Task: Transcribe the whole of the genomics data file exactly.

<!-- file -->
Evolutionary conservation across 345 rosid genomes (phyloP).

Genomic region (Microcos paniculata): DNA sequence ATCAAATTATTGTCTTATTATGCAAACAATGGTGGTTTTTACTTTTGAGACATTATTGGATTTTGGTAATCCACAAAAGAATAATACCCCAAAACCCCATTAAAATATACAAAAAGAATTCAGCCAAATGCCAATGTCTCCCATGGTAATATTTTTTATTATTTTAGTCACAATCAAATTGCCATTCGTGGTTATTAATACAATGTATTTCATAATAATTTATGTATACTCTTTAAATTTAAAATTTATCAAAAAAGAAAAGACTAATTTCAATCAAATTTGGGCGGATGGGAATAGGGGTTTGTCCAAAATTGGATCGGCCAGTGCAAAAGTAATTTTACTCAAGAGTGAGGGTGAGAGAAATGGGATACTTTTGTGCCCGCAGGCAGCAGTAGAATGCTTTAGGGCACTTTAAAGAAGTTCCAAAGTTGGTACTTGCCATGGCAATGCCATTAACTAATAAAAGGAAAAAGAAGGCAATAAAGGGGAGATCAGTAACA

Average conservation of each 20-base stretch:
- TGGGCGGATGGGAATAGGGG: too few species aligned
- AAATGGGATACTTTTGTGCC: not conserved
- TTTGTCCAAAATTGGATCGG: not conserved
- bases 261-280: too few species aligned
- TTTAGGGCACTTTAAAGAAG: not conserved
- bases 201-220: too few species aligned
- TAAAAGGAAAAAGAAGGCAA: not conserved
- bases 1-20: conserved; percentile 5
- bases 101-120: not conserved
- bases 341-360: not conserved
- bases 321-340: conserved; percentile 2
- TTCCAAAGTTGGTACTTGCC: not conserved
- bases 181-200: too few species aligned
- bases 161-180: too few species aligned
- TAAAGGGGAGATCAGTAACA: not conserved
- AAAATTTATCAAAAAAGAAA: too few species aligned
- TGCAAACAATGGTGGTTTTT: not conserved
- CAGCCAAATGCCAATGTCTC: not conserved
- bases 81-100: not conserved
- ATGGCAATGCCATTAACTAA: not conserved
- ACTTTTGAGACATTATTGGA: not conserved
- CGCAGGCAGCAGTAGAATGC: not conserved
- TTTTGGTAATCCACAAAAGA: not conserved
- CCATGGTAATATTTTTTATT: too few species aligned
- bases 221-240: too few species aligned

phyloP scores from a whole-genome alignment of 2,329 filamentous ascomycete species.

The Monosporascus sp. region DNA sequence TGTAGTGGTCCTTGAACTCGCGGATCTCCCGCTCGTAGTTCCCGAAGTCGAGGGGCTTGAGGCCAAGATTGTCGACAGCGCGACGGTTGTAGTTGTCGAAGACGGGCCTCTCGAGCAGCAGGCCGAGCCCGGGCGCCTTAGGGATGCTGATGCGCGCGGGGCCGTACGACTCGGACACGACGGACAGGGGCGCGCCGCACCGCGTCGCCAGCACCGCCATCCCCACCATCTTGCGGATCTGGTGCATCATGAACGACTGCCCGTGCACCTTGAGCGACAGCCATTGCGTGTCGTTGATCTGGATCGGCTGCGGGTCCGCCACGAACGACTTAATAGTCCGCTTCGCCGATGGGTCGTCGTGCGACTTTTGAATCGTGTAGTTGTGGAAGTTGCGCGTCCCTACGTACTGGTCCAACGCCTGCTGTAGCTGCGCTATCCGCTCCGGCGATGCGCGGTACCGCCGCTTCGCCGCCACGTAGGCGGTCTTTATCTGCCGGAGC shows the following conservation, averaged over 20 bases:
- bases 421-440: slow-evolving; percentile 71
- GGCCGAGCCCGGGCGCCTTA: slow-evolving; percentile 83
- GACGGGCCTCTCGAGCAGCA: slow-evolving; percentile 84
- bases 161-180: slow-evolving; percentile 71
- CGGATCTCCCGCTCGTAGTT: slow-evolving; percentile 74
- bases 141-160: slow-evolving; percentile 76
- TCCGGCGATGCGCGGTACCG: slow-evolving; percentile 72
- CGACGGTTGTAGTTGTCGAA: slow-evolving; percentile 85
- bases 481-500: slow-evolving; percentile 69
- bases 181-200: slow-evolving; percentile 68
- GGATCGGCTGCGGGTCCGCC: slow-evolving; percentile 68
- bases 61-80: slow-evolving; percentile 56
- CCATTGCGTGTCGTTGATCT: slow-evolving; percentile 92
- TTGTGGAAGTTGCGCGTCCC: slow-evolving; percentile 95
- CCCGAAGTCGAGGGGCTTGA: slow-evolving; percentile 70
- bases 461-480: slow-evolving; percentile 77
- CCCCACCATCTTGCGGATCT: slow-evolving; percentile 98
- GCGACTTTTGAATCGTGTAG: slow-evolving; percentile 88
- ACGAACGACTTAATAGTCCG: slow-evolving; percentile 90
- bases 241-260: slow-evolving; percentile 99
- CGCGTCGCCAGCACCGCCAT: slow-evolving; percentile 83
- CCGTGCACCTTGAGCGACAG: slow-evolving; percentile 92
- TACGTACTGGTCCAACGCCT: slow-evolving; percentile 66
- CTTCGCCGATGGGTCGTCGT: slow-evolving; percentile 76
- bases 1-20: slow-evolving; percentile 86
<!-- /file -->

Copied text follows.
Evolutionary conservation across 345 rosid genomes (phyloP).

Genomic region (Microcos paniculata): DNA sequence ATCAAATTATTGTCTTATTATGCAAACAATGGTGGTTTTTACTTTTGAGACATTATTGGATTTTGGTAATCCACAAAAGAATAATACCCCAAAACCCCATTAAAATATACAAAAAGAATTCAGCCAAATGCCAATGTCTCCCATGGTAATATTTTTTATTATTTTAGTCACAATCAAATTGCCATTCGTGGTTATTAATACAATGTATTTCATAATAATTTATGTATACTCTTTAAATTTAAAATTTATCAAAAAAGAAAAGACTAATTTCAATCAAATTTGGGCGGATGGGAATAGGGGTTTGTCCAAAATTGGATCGGCCAGTGCAAAAGTAATTTTACTCAAGAGTGAGGGTGAGAGAAATGGGATACTTTTGTGCCCGCAGGCAGCAGTAGAATGCTTTAGGGCACTTTAAAGAAGTTCCAAAGTTGGTACTTGCCATGGCAATGCCATTAACTAATAAAAGGAAAAAGAAGGCAATAAAGGGGAGATCAGTAACA

Average conservation of each 20-base stretch:
- TGGGCGGATGGGAATAGGGG: too few species aligned
- AAATGGGATACTTTTGTGCC: not conserved
- TTTGTCCAAAATTGGATCGG: not conserved
- bases 261-280: too few species aligned
- TTTAGGGCACTTTAAAGAAG: not conserved
- bases 201-220: too few species aligned
- TAAAAGGAAAAAGAAGGCAA: not conserved
- bases 1-20: conserved; percentile 5
- bases 101-120: not conserved
- bases 341-360: not conserved
- bases 321-340: conserved; percentile 2
- TTCCAAAGTTGGTACTTGCC: not conserved
- bases 181-200: too few species aligned
- bases 161-180: too few species aligned
- TAAAGGGGAGATCAGTAACA: not conserved
- AAAATTTATCAAAAAAGAAA: too few species aligned
- TGCAAACAATGGTGGTTTTT: not conserved
- CAGCCAAATGCCAATGTCTC: not conserved
- bases 81-100: not conserved
- ATGGCAATGCCATTAACTAA: not conserved
- ACTTTTGAGACATTATTGGA: not conserved
- CGCAGGCAGCAGTAGAATGC: not conserved
- TTTTGGTAATCCACAAAAGA: not conserved
- CCATGGTAATATTTTTTATT: too few species aligned
- bases 221-240: too few species aligned

phyloP scores from a whole-genome alignment of 2,329 filamentous ascomycete species.

The Monosporascus sp. region DNA sequence TGTAGTGGTCCTTGAACTCGCGGATCTCCCGCTCGTAGTTCCCGAAGTCGAGGGGCTTGAGGCCAAGATTGTCGACAGCGCGACGGTTGTAGTTGTCGAAGACGGGCCTCTCGAGCAGCAGGCCGAGCCCGGGCGCCTTAGGGATGCTGATGCGCGCGGGGCCGTACGACTCGGACACGACGGACAGGGGCGCGCCGCACCGCGTCGCCAGCACCGCCATCCCCACCATCTTGCGGATCTGGTGCATCATGAACGACTGCCCGTGCACCTTGAGCGACAGCCATTGCGTGTCGTTGATCTGGATCGGCTGCGGGTCCGCCACGAACGACTTAATAGTCCGCTTCGCCGATGGGTCGTCGTGCGACTTTTGAATCGTGTAGTTGTGGAAGTTGCGCGTCCCTACGTACTGGTCCAACGCCTGCTGTAGCTGCGCTATCCGCTCCGGCGATGCGCGGTACCGCCGCTTCGCCGCCACGTAGGCGGTCTTTATCTGCCGGAGC shows the following conservation, averaged over 20 bases:
- bases 421-440: slow-evolving; percentile 71
- GGCCGAGCCCGGGCGCCTTA: slow-evolving; percentile 83
- GACGGGCCTCTCGAGCAGCA: slow-evolving; percentile 84
- bases 161-180: slow-evolving; percentile 71
- CGGATCTCCCGCTCGTAGTT: slow-evolving; percentile 74
- bases 141-160: slow-evolving; percentile 76
- TCCGGCGATGCGCGGTACCG: slow-evolving; percentile 72
- CGACGGTTGTAGTTGTCGAA: slow-evolving; percentile 85
- bases 481-500: slow-evolving; percentile 69
- bases 181-200: slow-evolving; percentile 68
- GGATCGGCTGCGGGTCCGCC: slow-evolving; percentile 68
- bases 61-80: slow-evolving; percentile 56
- CCATTGCGTGTCGTTGATCT: slow-evolving; percentile 92
- TTGTGGAAGTTGCGCGTCCC: slow-evolving; percentile 95
- CCCGAAGTCGAGGGGCTTGA: slow-evolving; percentile 70
- bases 461-480: slow-evolving; percentile 77
- CCCCACCATCTTGCGGATCT: slow-evolving; percentile 98
- GCGACTTTTGAATCGTGTAG: slow-evolving; percentile 88
- ACGAACGACTTAATAGTCCG: slow-evolving; percentile 90
- bases 241-260: slow-evolving; percentile 99
- CGCGTCGCCAGCACCGCCAT: slow-evolving; percentile 83
- CCGTGCACCTTGAGCGACAG: slow-evolving; percentile 92
- TACGTACTGGTCCAACGCCT: slow-evolving; percentile 66
- CTTCGCCGATGGGTCGTCGT: slow-evolving; percentile 76
- bases 1-20: slow-evolving; percentile 86